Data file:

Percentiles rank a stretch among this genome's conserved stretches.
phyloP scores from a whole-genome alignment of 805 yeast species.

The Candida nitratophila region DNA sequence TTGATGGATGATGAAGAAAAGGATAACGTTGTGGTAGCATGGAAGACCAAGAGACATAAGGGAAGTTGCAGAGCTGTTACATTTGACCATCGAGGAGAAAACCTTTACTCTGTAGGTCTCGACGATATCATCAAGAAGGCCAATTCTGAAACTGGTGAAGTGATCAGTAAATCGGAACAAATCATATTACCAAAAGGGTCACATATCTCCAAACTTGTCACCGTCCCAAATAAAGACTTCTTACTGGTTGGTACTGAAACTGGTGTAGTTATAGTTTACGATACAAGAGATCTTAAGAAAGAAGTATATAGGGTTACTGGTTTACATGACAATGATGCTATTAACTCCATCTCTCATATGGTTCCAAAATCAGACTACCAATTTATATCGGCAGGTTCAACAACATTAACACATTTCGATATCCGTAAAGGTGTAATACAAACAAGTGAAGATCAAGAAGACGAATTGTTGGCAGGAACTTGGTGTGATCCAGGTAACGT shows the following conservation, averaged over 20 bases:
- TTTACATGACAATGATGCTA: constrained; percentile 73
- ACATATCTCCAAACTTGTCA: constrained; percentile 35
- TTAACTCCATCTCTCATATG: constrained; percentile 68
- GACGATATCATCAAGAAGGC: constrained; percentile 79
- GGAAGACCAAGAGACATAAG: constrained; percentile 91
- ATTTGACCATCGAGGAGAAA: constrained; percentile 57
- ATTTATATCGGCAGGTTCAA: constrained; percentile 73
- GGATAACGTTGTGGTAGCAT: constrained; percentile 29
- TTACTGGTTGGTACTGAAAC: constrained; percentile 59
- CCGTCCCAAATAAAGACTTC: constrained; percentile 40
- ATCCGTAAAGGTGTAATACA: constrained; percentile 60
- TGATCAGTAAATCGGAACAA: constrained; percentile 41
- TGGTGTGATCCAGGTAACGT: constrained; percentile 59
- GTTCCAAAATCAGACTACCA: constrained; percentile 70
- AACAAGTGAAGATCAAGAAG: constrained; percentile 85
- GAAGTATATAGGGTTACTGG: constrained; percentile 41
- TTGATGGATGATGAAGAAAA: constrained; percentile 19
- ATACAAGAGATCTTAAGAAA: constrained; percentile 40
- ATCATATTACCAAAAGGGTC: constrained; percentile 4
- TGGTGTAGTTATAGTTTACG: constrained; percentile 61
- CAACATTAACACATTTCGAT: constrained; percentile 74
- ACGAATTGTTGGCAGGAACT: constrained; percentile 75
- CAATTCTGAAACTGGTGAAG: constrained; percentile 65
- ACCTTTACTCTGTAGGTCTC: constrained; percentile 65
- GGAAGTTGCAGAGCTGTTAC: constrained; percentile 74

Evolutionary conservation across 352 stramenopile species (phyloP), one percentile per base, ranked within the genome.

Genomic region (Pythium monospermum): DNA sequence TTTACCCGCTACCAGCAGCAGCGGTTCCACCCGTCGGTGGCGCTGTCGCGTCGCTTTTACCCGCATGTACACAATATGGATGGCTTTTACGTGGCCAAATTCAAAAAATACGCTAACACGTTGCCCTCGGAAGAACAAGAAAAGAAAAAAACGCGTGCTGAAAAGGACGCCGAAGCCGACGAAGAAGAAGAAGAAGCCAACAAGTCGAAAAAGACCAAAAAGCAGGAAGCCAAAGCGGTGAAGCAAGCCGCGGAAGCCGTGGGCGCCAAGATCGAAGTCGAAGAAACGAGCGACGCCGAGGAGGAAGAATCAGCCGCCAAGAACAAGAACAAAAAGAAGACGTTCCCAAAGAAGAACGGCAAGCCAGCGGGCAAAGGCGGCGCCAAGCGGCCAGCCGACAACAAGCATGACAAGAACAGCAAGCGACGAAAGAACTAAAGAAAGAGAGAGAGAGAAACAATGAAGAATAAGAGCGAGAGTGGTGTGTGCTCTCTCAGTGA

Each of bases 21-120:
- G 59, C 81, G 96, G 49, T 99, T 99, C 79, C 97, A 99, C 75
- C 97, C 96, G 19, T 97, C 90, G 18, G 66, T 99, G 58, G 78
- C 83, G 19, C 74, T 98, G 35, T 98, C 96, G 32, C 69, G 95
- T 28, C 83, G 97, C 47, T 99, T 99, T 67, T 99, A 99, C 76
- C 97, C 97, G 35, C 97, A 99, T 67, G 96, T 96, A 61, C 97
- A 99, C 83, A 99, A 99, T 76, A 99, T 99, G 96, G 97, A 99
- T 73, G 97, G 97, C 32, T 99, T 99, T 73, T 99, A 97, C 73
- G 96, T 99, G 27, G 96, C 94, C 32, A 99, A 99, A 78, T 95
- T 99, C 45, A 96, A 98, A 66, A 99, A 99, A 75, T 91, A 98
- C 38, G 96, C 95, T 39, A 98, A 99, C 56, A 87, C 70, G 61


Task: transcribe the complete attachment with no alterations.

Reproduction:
Percentiles rank a stretch among this genome's conserved stretches.
phyloP scores from a whole-genome alignment of 805 yeast species.

The Candida nitratophila region DNA sequence TTGATGGATGATGAAGAAAAGGATAACGTTGTGGTAGCATGGAAGACCAAGAGACATAAGGGAAGTTGCAGAGCTGTTACATTTGACCATCGAGGAGAAAACCTTTACTCTGTAGGTCTCGACGATATCATCAAGAAGGCCAATTCTGAAACTGGTGAAGTGATCAGTAAATCGGAACAAATCATATTACCAAAAGGGTCACATATCTCCAAACTTGTCACCGTCCCAAATAAAGACTTCTTACTGGTTGGTACTGAAACTGGTGTAGTTATAGTTTACGATACAAGAGATCTTAAGAAAGAAGTATATAGGGTTACTGGTTTACATGACAATGATGCTATTAACTCCATCTCTCATATGGTTCCAAAATCAGACTACCAATTTATATCGGCAGGTTCAACAACATTAACACATTTCGATATCCGTAAAGGTGTAATACAAACAAGTGAAGATCAAGAAGACGAATTGTTGGCAGGAACTTGGTGTGATCCAGGTAACGT shows the following conservation, averaged over 20 bases:
- TTTACATGACAATGATGCTA: constrained; percentile 73
- ACATATCTCCAAACTTGTCA: constrained; percentile 35
- TTAACTCCATCTCTCATATG: constrained; percentile 68
- GACGATATCATCAAGAAGGC: constrained; percentile 79
- GGAAGACCAAGAGACATAAG: constrained; percentile 91
- ATTTGACCATCGAGGAGAAA: constrained; percentile 57
- ATTTATATCGGCAGGTTCAA: constrained; percentile 73
- GGATAACGTTGTGGTAGCAT: constrained; percentile 29
- TTACTGGTTGGTACTGAAAC: constrained; percentile 59
- CCGTCCCAAATAAAGACTTC: constrained; percentile 40
- ATCCGTAAAGGTGTAATACA: constrained; percentile 60
- TGATCAGTAAATCGGAACAA: constrained; percentile 41
- TGGTGTGATCCAGGTAACGT: constrained; percentile 59
- GTTCCAAAATCAGACTACCA: constrained; percentile 70
- AACAAGTGAAGATCAAGAAG: constrained; percentile 85
- GAAGTATATAGGGTTACTGG: constrained; percentile 41
- TTGATGGATGATGAAGAAAA: constrained; percentile 19
- ATACAAGAGATCTTAAGAAA: constrained; percentile 40
- ATCATATTACCAAAAGGGTC: constrained; percentile 4
- TGGTGTAGTTATAGTTTACG: constrained; percentile 61
- CAACATTAACACATTTCGAT: constrained; percentile 74
- ACGAATTGTTGGCAGGAACT: constrained; percentile 75
- CAATTCTGAAACTGGTGAAG: constrained; percentile 65
- ACCTTTACTCTGTAGGTCTC: constrained; percentile 65
- GGAAGTTGCAGAGCTGTTAC: constrained; percentile 74

Evolutionary conservation across 352 stramenopile species (phyloP), one percentile per base, ranked within the genome.

Genomic region (Pythium monospermum): DNA sequence TTTACCCGCTACCAGCAGCAGCGGTTCCACCCGTCGGTGGCGCTGTCGCGTCGCTTTTACCCGCATGTACACAATATGGATGGCTTTTACGTGGCCAAATTCAAAAAATACGCTAACACGTTGCCCTCGGAAGAACAAGAAAAGAAAAAAACGCGTGCTGAAAAGGACGCCGAAGCCGACGAAGAAGAAGAAGAAGCCAACAAGTCGAAAAAGACCAAAAAGCAGGAAGCCAAAGCGGTGAAGCAAGCCGCGGAAGCCGTGGGCGCCAAGATCGAAGTCGAAGAAACGAGCGACGCCGAGGAGGAAGAATCAGCCGCCAAGAACAAGAACAAAAAGAAGACGTTCCCAAAGAAGAACGGCAAGCCAGCGGGCAAAGGCGGCGCCAAGCGGCCAGCCGACAACAAGCATGACAAGAACAGCAAGCGACGAAAGAACTAAAGAAAGAGAGAGAGAGAAACAATGAAGAATAAGAGCGAGAGTGGTGTGTGCTCTCTCAGTGA

Each of bases 21-120:
- G 59, C 81, G 96, G 49, T 99, T 99, C 79, C 97, A 99, C 75
- C 97, C 96, G 19, T 97, C 90, G 18, G 66, T 99, G 58, G 78
- C 83, G 19, C 74, T 98, G 35, T 98, C 96, G 32, C 69, G 95
- T 28, C 83, G 97, C 47, T 99, T 99, T 67, T 99, A 99, C 76
- C 97, C 97, G 35, C 97, A 99, T 67, G 96, T 96, A 61, C 97
- A 99, C 83, A 99, A 99, T 76, A 99, T 99, G 96, G 97, A 99
- T 73, G 97, G 97, C 32, T 99, T 99, T 73, T 99, A 97, C 73
- G 96, T 99, G 27, G 96, C 94, C 32, A 99, A 99, A 78, T 95
- T 99, C 45, A 96, A 98, A 66, A 99, A 99, A 75, T 91, A 98
- C 38, G 96, C 95, T 39, A 98, A 99, C 56, A 87, C 70, G 61